Book Jacket


rank 5908
word count 10687
date submitted 20.12.2011
date updated 20.12.2011
genres: Fiction, Thriller, Fantasy, Young A...
classification: moderate

Remembering Forgotten

Blair Elizabeth Richardson

A young girl caught in the middle of a war, on a journey to remember her identity.


Cassandra Roxby wakes up to find herself on an island, with no memory of who she is. She does not know it, but she is the key to a battle that has been raging for years; a battle that will change her life as she searches for her lost family and forgotten identity. Captured aboard an enemy ship for information that she no longer remembers, Cassandra must fight against her enemies and all odds to survive on the high seas and return to the peaceful life she once knew.

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, adventure, battle, family, fantasy, forgiveness, girl, island, memory, ocean, sad, science, sea, ship, war

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Warrick Mayes wrote 849 days ago


A very different way of telling a story. Some of the entries are a little difficult to believe, but this should not detract from what is building into an interesting and enjoyable story. I read ten entries.

A small crack in one of the coconuts would allow the milk to drain out and be drinkable, half solving the water problem!

I does feel odd that they story is told as journal entries, but Ice does not have a pen or paper, or a laptop. Are these mental entries?

Thanks for being different!

Michael Jones wrote 850 days ago

Had a read of this, Blair .. read fourteen entries ..Each chapter reads like a diary entry and I kinda like the idea of that. I think Kaal's comment below is helpful. You could enlarge your entries to include more of a sensual nature to the writing. Picking up on the sights and sounds and tastes, which would give your reader more to latch on to. You certainly have a good basis on which to build upon.

Anyway, all the best with it and have a happy Christmas ;)

Mick xx

MIRO1K wrote 850 days ago

Kia ora Blair,

Thought I'd drop by for a few chapters. You've got an interesting style -it almost feels like one of those Pick a Path books -you have very good immediacy and we are close to the characters thoughts and emotions. The inward dialogue works well and you have an economic style with good shape. I also like the short chapters -for me they play out like short scenes from a movie -an interesting and unique device -nicely done:)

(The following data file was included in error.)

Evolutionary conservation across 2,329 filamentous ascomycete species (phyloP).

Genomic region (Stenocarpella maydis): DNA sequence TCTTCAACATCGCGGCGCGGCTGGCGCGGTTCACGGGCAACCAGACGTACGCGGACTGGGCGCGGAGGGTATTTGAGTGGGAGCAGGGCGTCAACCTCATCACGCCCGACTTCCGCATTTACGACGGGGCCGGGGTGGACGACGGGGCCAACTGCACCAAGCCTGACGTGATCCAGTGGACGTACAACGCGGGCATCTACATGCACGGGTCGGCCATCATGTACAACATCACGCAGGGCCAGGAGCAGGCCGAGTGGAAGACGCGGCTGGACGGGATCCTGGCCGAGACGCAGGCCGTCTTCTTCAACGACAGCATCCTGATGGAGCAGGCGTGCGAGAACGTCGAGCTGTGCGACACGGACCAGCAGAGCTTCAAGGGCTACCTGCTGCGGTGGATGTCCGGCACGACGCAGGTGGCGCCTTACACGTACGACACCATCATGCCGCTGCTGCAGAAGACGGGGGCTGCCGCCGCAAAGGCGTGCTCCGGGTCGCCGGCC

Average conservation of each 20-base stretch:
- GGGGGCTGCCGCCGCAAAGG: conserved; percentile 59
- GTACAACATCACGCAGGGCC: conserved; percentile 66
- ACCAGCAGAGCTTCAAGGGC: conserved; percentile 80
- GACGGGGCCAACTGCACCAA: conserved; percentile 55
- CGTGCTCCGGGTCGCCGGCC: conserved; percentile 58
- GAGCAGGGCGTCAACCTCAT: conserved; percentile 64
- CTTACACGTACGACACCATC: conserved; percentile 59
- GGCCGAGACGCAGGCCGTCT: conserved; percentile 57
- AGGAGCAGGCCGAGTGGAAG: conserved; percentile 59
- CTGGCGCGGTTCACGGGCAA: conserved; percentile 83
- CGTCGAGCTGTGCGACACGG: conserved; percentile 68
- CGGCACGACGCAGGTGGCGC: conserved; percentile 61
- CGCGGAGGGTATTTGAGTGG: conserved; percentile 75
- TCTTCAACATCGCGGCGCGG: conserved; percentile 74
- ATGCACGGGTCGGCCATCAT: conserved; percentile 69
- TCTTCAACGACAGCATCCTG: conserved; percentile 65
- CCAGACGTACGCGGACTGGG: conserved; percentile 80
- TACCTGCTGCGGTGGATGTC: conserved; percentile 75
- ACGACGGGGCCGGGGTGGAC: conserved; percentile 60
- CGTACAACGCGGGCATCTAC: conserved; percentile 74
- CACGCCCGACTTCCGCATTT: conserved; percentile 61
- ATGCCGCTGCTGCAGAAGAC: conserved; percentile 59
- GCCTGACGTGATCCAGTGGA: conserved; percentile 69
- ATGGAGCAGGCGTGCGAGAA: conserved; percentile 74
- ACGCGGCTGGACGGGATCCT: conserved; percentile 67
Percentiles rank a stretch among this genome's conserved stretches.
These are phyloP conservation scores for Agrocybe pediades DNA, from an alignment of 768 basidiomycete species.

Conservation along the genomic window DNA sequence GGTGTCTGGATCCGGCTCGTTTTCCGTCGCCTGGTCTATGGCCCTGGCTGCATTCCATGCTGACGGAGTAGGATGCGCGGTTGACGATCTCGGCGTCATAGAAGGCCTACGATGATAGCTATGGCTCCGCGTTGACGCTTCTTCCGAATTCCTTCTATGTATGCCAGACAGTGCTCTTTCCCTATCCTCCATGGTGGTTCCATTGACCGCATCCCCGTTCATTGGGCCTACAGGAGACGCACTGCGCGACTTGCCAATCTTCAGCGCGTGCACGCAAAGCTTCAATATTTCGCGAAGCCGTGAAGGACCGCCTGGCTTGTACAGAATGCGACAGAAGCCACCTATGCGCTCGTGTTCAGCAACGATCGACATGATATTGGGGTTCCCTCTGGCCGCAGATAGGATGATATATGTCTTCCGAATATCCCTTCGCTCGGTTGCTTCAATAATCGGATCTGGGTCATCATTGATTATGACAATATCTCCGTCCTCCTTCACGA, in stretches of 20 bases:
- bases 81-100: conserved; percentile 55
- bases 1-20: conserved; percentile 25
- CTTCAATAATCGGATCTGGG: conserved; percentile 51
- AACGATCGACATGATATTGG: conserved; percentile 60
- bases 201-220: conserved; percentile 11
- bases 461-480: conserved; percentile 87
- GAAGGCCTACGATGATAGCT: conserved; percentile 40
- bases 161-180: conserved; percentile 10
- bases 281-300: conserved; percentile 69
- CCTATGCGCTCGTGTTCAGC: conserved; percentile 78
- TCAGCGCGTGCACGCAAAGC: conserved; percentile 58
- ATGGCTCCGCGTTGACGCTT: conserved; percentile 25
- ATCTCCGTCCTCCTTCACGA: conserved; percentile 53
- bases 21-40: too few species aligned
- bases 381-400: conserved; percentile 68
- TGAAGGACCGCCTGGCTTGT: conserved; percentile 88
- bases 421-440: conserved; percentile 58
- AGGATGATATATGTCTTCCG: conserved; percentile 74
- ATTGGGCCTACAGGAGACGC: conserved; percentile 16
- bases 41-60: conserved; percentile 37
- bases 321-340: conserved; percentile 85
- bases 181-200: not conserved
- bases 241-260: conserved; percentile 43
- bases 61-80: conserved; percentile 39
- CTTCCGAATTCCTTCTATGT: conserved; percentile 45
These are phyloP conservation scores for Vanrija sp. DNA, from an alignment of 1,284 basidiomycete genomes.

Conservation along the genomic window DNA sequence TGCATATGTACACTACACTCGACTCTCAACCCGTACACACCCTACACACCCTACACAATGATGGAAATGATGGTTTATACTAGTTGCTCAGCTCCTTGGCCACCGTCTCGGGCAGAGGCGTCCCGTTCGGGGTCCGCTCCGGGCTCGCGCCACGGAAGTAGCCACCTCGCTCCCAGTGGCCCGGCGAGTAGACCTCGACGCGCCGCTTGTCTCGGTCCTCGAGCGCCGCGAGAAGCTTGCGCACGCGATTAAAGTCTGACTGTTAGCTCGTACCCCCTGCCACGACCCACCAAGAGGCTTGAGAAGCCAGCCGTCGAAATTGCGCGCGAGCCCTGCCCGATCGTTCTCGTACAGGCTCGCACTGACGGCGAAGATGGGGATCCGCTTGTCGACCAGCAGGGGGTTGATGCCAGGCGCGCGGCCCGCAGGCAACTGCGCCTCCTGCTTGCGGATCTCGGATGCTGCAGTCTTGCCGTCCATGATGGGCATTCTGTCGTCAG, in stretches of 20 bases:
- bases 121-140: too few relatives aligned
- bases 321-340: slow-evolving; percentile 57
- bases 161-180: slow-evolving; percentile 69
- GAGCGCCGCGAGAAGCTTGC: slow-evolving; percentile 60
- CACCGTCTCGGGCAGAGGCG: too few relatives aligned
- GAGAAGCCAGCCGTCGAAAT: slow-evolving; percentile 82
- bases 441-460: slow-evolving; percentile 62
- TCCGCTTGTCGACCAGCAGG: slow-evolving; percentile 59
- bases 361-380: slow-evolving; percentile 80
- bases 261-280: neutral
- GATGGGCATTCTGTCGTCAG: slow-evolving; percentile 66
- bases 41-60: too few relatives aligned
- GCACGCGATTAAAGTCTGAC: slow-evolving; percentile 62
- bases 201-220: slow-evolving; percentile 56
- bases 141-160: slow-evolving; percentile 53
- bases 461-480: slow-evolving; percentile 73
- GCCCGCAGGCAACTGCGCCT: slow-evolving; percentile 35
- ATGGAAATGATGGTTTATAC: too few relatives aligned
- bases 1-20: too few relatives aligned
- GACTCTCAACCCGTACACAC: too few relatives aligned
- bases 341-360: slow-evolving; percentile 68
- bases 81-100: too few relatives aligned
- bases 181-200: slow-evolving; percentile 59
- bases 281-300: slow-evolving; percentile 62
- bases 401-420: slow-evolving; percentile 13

I would work a little on making your descriptions of setting a little more evocative. At the moment we are very much inside the character's head. I think including a little more descriptive detail on the setting, including sensory detail (what the character sees, touches, smells etc) would make this really fly.

Happy to re-read or read over other parts you'd like comment on.

All the best,

Kaal Kaczmarek
Cousin Felicity and the Eels of Misty Point

Wussyboy wrote 850 days ago

I don't normally like fantasy, Blair, but I liked this. So much so indeed, that I pushed on past 8, to 12, chapters and could easily have read more. Those short chapters, which almost read like Japanese haikus, are a fantastic device - especially when each raises more questions than answers. You're not just a great storyteller, but a sly master of "show don't tell". I know nothing about Cassandra - except her appearance and her coded dream identity - but I really want to! She's like a sci-fi Crusoe, isn't she - hugely self-reliant and highly articulate, but with dawning powers of keen sight and agility (I LOVED 'I want to bite those fish to pieces!').

Six stars from me, and will return to read more.

Joe Kovacs
Rupee Millionaires